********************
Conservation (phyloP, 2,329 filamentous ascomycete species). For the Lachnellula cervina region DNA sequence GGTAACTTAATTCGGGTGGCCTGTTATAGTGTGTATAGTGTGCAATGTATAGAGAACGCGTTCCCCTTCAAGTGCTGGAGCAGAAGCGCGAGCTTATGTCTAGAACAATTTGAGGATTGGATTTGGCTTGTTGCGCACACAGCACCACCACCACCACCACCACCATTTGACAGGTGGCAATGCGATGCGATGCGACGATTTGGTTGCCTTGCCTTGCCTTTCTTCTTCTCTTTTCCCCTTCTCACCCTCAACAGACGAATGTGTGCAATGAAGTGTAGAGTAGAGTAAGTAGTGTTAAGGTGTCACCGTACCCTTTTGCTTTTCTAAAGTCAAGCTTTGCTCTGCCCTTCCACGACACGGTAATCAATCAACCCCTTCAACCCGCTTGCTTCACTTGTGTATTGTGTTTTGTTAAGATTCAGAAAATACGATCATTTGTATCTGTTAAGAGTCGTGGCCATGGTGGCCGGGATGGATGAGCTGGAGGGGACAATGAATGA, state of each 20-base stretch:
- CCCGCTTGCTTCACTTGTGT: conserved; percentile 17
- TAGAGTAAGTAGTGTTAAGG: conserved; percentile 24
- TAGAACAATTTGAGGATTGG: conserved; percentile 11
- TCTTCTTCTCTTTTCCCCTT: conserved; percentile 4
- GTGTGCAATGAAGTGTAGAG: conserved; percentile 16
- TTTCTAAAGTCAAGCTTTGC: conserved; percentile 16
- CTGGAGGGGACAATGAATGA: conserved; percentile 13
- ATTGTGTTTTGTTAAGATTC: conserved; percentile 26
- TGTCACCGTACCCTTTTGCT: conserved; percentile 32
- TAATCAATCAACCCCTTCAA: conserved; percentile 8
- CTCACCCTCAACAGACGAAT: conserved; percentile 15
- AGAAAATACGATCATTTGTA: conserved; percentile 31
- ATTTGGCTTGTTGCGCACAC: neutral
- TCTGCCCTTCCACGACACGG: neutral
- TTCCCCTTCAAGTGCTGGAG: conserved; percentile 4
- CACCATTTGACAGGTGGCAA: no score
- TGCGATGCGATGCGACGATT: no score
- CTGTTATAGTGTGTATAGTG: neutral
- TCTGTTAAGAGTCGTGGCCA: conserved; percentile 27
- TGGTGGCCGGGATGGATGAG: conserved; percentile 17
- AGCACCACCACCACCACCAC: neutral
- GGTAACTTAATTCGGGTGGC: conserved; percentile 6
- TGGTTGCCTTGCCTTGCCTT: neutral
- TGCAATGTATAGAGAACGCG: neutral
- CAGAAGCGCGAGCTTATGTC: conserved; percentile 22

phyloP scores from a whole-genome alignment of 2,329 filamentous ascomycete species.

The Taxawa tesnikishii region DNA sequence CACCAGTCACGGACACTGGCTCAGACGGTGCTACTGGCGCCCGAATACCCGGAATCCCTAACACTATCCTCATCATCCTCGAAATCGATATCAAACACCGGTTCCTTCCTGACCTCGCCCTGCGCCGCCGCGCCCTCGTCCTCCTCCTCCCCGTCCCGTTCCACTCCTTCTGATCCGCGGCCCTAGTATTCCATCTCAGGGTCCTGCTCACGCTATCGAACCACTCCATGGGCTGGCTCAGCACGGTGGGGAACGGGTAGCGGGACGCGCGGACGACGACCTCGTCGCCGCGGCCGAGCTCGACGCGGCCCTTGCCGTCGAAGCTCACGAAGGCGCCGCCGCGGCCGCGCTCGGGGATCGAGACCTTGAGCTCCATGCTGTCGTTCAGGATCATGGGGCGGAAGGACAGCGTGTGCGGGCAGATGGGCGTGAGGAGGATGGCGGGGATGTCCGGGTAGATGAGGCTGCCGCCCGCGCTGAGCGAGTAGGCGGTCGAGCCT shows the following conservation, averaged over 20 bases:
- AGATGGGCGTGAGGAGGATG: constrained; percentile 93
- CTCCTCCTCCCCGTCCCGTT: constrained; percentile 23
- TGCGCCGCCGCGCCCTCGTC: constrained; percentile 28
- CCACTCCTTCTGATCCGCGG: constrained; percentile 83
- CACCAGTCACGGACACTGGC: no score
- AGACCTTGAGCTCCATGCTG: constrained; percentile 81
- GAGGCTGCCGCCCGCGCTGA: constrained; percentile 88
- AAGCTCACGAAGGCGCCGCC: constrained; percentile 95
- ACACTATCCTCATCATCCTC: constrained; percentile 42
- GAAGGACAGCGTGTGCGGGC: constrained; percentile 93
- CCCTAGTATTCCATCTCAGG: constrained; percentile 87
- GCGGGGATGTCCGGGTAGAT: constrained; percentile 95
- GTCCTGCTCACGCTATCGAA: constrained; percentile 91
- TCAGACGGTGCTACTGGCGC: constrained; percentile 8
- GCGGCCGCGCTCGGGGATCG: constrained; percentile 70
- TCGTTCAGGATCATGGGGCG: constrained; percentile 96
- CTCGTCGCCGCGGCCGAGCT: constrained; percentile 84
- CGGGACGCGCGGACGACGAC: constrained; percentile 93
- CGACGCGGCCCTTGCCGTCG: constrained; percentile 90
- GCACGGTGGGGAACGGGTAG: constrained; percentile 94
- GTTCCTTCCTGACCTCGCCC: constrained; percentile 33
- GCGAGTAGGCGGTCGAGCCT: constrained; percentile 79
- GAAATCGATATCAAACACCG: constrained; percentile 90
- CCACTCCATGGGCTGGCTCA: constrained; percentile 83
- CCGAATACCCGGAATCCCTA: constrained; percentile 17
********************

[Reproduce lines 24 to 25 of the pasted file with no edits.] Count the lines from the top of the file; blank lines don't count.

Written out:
- TGGTTGCCTTGCCTTGCCTT: neutral
- TGCAATGTATAGAGAACGCG: neutral